Western United will have an assertive figure and powerful messaging coming from newly-appointed coach Mark Rudan when it takes to the field for its inaugural A-League season later this year.

Rudan will promote a no excuses mentality as he aims for the new club to gain the respect of the competition in season one.

“There will be challenging times,” Rudan said. “I’ve spoken to coaches and people who have been involved with new clubs and it is challenging.

“There’s going to be some bumps along the way, but I’m more than confident we’ll see those through.”

Rudan’s appointment at Western United was one of the worst kept secrets in the A-League.

Once his season with Wellington Phoenix was complete, it seemed only a matter of time before he was unveiled in the green and black.

The big announcement took place at United’s new headquarters at Palmers Gateway in Truganina on Thursday.

The backdrop to the press conference was sweeping views over Wyndham and the construction zones below signalled the rapid growth of the region.

All that was missing for Rudan was a hard hat because he is on the verge of a construction project of his own, building a team for the west from scratch.

“It was just an opportunity that couldn’t be passed up,” he said. “To be the inaugural coach of a brand new side is something genuinely excites me.

“To think that you’ve got a blank piece of paper that you can create what you want.”



Rudan has the experience on and off the field to see Western United through its formative years.

The 43-year-old had a playing career spanning almost two decades.

The centre back played professionally Asia, Europe and in the A-League, with Sydney FC and Adelaide United.

He is familiar with local set-ups, having coached at NPL level in New South Wales, including his boyhood team Sydney United.

Rudan proved his worth as an A-League coach with Wellington Phoenix last season.

He turned a Phoenix side that finished second-last in 2017-18 to a finals outfit this season.

Rudan will bring a strong personality to Western United.

On one hand, you will see Rudan as an assertive figure at the head of the club, while on the other hand, his beaming smile and approachable nature will endear him to the United fan base.

Above all, he is passionate for football.

United football director Steve Horvat and chief executive officer Maurice Bisetto went through an exhaustive interview process to find a coach, talking to applicants locally and abroad.

They are convinced Rudan is the right person for the job.

“We’re excited about announcing Mark Rudan as the man who will sit at the helm of Western United Football Club and lead this group of youthful talent and experience to success,” Bisetto said. “Mark’s job description was not just about coaching a playing group.

“As a brand new club, Mark will lead our vision, build our culture, grow our brand and start to create our history.”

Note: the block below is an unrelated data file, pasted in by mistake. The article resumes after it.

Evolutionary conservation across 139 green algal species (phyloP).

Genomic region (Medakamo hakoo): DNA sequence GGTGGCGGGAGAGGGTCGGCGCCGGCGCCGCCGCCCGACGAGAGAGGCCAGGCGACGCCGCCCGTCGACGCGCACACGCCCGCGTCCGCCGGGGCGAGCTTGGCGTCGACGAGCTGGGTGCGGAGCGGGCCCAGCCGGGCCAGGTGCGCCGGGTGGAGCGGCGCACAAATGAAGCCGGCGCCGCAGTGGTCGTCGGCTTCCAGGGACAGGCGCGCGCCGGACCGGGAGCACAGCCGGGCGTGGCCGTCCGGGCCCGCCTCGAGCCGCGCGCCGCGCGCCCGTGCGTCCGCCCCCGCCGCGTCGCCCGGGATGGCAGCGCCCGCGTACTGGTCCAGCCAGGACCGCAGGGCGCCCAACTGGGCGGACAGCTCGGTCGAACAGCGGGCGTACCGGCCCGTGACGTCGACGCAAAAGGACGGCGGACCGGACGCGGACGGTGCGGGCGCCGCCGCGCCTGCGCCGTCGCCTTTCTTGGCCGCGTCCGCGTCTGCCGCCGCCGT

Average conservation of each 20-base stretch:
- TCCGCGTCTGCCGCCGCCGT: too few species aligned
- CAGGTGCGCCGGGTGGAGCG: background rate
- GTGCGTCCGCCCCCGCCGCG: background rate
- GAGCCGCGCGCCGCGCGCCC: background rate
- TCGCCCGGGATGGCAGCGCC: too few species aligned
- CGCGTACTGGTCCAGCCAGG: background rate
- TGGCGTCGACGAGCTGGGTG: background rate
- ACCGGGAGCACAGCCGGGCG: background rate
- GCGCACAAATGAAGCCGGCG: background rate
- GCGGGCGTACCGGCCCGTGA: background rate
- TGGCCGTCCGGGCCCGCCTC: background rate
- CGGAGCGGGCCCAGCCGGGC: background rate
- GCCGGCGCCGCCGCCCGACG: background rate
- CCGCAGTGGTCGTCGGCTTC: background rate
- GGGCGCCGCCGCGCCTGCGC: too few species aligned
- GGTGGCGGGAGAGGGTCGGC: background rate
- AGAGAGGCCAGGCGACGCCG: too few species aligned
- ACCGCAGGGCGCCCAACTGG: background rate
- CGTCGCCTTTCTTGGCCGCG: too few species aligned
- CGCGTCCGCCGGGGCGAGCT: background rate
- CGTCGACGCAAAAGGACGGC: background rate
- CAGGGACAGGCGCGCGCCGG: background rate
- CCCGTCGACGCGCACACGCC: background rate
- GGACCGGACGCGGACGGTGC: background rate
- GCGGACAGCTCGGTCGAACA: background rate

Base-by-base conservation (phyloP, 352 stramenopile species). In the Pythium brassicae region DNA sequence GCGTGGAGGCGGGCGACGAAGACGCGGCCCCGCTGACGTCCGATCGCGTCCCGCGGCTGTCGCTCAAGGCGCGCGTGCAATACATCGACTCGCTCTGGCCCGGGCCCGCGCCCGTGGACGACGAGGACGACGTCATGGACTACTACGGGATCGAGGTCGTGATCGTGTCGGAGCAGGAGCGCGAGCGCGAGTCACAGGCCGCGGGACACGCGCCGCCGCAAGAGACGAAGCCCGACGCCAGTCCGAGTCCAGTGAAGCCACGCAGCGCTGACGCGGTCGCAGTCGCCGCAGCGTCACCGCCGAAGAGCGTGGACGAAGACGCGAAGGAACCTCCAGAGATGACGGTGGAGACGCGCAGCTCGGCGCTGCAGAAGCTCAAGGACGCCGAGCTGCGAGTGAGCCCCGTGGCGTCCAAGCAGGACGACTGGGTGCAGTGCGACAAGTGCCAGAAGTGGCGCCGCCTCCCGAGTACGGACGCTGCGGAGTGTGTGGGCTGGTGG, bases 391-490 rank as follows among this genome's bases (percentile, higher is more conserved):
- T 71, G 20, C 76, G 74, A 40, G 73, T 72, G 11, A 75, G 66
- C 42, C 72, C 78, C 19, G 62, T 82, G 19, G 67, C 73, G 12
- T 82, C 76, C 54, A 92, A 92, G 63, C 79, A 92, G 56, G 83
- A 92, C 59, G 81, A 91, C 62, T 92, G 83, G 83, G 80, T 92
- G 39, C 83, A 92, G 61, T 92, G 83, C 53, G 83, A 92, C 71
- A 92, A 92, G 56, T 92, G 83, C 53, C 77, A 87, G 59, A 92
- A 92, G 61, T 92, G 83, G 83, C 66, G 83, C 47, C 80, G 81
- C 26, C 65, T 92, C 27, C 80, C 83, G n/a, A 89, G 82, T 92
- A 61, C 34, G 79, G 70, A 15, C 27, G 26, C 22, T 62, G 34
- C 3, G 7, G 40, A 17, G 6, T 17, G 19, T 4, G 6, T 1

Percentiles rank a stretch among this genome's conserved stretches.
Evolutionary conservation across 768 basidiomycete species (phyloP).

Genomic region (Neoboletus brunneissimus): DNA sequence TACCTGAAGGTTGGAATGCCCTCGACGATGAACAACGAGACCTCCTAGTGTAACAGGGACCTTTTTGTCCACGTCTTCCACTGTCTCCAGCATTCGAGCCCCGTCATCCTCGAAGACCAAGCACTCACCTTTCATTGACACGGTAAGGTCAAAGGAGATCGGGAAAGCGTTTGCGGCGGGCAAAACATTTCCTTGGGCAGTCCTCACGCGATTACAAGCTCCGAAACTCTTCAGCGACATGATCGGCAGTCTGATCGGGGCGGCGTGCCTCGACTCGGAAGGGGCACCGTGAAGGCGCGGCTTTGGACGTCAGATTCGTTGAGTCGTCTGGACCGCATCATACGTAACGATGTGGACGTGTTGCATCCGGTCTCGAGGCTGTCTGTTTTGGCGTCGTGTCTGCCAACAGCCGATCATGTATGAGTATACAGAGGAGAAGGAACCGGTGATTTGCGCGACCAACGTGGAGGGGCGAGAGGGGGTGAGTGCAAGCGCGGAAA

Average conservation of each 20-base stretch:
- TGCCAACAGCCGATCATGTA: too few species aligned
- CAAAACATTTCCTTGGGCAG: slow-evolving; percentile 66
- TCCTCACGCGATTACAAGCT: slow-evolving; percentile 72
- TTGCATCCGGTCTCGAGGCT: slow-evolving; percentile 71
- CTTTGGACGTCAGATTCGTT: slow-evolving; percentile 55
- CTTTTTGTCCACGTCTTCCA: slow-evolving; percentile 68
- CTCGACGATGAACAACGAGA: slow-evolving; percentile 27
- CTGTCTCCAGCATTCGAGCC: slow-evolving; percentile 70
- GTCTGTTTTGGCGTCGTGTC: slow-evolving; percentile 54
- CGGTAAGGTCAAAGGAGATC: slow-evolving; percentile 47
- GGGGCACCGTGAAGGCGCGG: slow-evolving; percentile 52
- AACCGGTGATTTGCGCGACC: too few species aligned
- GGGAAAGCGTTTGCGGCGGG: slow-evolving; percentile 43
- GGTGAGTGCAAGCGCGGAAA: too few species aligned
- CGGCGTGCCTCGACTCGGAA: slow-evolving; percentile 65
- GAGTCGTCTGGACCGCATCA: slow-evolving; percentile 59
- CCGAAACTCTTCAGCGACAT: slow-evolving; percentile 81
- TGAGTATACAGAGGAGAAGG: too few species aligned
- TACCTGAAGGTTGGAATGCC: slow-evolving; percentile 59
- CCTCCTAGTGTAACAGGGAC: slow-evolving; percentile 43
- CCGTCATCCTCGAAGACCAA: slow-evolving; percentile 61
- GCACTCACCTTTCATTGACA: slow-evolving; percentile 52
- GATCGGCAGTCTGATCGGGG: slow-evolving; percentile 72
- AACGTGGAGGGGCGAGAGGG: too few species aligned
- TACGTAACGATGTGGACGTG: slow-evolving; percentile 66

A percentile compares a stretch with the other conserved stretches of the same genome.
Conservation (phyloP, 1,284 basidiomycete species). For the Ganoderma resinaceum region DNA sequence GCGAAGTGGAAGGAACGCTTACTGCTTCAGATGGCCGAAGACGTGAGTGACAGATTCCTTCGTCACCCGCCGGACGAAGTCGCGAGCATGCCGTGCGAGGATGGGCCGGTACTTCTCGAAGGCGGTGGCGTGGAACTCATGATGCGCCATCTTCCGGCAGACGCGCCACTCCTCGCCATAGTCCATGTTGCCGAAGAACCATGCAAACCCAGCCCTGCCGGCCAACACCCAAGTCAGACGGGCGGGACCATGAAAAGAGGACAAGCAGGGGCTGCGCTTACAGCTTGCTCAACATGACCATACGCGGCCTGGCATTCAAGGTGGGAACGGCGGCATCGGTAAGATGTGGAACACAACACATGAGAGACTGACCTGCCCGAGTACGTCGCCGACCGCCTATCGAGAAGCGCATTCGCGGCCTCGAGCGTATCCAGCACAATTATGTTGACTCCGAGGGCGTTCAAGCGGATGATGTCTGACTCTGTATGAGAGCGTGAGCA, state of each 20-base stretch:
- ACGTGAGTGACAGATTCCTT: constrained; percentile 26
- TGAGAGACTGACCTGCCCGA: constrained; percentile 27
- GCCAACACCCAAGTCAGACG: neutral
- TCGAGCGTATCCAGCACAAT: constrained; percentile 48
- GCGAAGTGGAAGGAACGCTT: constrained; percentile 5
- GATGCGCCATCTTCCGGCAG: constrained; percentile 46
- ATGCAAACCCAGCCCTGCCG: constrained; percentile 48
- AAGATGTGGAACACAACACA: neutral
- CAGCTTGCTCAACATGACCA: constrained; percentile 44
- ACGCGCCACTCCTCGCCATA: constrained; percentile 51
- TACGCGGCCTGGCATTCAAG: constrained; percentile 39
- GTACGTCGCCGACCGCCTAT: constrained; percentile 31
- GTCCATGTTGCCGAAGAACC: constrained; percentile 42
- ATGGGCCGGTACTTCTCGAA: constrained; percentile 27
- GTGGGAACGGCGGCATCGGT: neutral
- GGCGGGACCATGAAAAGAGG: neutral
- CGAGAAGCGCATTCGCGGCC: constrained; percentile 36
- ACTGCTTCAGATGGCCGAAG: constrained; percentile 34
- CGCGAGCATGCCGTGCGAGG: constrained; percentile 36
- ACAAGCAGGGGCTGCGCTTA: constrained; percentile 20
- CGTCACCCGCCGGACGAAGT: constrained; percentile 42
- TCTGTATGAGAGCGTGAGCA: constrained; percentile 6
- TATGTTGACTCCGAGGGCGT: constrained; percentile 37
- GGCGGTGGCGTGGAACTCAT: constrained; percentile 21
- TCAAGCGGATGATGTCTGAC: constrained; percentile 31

Horvat added: “I look at how he turned Wellington Phoenix around last season. What stuck out to me was the culture he created amongst that playing group.”



Rudan understands what Western United aims to represent.

There was no second guessing his words when he talked about the west of Melbourne and what this club can be for the people from the inner west and as far out to Ballarat, Bendigo and Geelong.

“Culture starts with people and players,” Rudan said. “Until we all actually all get together as a football club, and that includes the players, the players will have a big say on who we are and what we want to be on the football park.

“As far as where I’m concerned off the football park, understanding the demographic and how Melbourne is situated from the west side of the bridge all the way to Geelong, these are the people, they’re our fans, they’re the people we want to work for and want to entice and get them to our football ground.”

Rudan is excited to be working with a group of people at the head of Western United who are football people first and foremost.

There is a lot of business acumen on the board, but they have been brought together by their common passion for football and history in the game.

“They are proper football people,” Rudan said.

Rudan drew plaudits for the excitement his Wellington Phoenix team brought to the A-League last season.

The Phoenix had the third-best attack in the league with 46 goals at an average of 1.7 goals per game.

Rudan has promised more of the same direct style of play at Western United.

“I like to play a pretty dynamic brand of football,” Rudan said. “You won’t see too many balls going sideways.

“We are in the entertainment business and I like to play a certain brand of football the fans will enjoy and come back and watch more of.”

Rudan could not deny having some involvement in guiding Western United in the process of its player acquisitions, so he is delighted with the players at his disposal so far.

Some big names have already joined, including A-League goalkeeper of the year Filip Kurto, Greek international Panagiotis Kone and Socceroo Scott McDonald, but Rudan’s excitement does not end there.

“Every single player that’s been signed to the club, I’m excited to work with,” Rudan said. “You have a look at the youth, you have a look at the experience, you have a look at what they can bring and there’s so much upside to each individual.

“As a coach, I can’t wait to get started and work with these guys.”